After nearly a year of market research, app development and sales pitches, Treatsure was launched as Singapore’s first mobile reservation app for surplus food.
In 2018, we created Asia-Pacific’s first takeaway buffet-in-a-box concept in collaboration with over 10 hotels, including Grand Hyatt, Swissotel, Novotel and Hotel Jen. Our app users can purchase a takeaway box in the last 45 minutes or so of different buffet meal slots and pack what they like in the hotel, DIY-style.
The goal is to help hotels reduce wastage as the surplus food would otherwise be discarded after the buffet.
This year, we ventured into delivering surplus fruits and vegetables from UglyFood and packaged food items by tying up with several distributors.
There are at least three lessons I have learnt in my entrepreneurship journey thus far.
First, you need a team to knit a dream. Although I could wear multiple hats (at one point I was concurrently our lawyer, accountant, salesman, content creator, operations manager and designer), I soon realised a one-man show would not have taken this idea far.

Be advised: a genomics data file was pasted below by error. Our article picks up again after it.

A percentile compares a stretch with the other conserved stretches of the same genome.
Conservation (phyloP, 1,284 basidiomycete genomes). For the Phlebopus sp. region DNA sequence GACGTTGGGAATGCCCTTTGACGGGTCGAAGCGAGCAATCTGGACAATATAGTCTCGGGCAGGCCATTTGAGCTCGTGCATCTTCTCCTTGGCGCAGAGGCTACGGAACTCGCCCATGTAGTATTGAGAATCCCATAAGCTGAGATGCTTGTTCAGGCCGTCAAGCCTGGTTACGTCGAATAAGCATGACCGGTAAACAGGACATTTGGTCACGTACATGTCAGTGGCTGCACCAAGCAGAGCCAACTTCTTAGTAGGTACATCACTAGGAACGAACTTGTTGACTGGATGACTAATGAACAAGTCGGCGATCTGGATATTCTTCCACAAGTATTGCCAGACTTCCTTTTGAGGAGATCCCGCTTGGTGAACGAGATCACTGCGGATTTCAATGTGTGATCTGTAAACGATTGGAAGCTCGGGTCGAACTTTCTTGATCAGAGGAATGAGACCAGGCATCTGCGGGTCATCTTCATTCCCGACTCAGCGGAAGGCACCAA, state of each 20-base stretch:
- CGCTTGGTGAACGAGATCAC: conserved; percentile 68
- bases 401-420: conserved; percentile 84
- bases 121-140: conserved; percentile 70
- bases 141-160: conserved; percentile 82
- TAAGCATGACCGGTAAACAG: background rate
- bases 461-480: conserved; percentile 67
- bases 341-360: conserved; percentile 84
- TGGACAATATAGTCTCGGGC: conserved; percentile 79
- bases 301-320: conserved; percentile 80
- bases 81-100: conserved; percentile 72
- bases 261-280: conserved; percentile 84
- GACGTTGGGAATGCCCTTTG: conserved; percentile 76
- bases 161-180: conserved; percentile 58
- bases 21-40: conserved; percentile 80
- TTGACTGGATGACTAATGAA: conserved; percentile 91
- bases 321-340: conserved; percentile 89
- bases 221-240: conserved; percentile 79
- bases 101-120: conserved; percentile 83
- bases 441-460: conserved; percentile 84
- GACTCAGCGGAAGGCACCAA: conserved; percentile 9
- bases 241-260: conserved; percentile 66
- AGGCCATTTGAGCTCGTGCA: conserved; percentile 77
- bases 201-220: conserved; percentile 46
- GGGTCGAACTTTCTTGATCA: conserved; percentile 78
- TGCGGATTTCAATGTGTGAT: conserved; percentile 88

We especially needed technology talents to build our app. I am thankful to have my university buddy, Kenneth Ham who was then an NUS Computing undergraduate, join in as a technical co-founder and architect. Thereafter, we hired our first software engineer Jo, who helped firm up our technology.
Over 10 interns, volunteers, friends, meanwhile, offered their time and talents to help build Treatsure from scratch, despite our financial constraints. I began to appreciate each individual’s talent and hidden potential.
Second, striking a balance between different business objectives is more important than striking it big overnight. While startups often seek to grow fast or fail fast, it was not the case for Treatsure.
Being a marketplace platform with users and merchants, we managed a delicate balance between the growth of both stakeholders. An accelerated upside of either at an early stage would only be to the detriment of the other; we would have failed horrendously.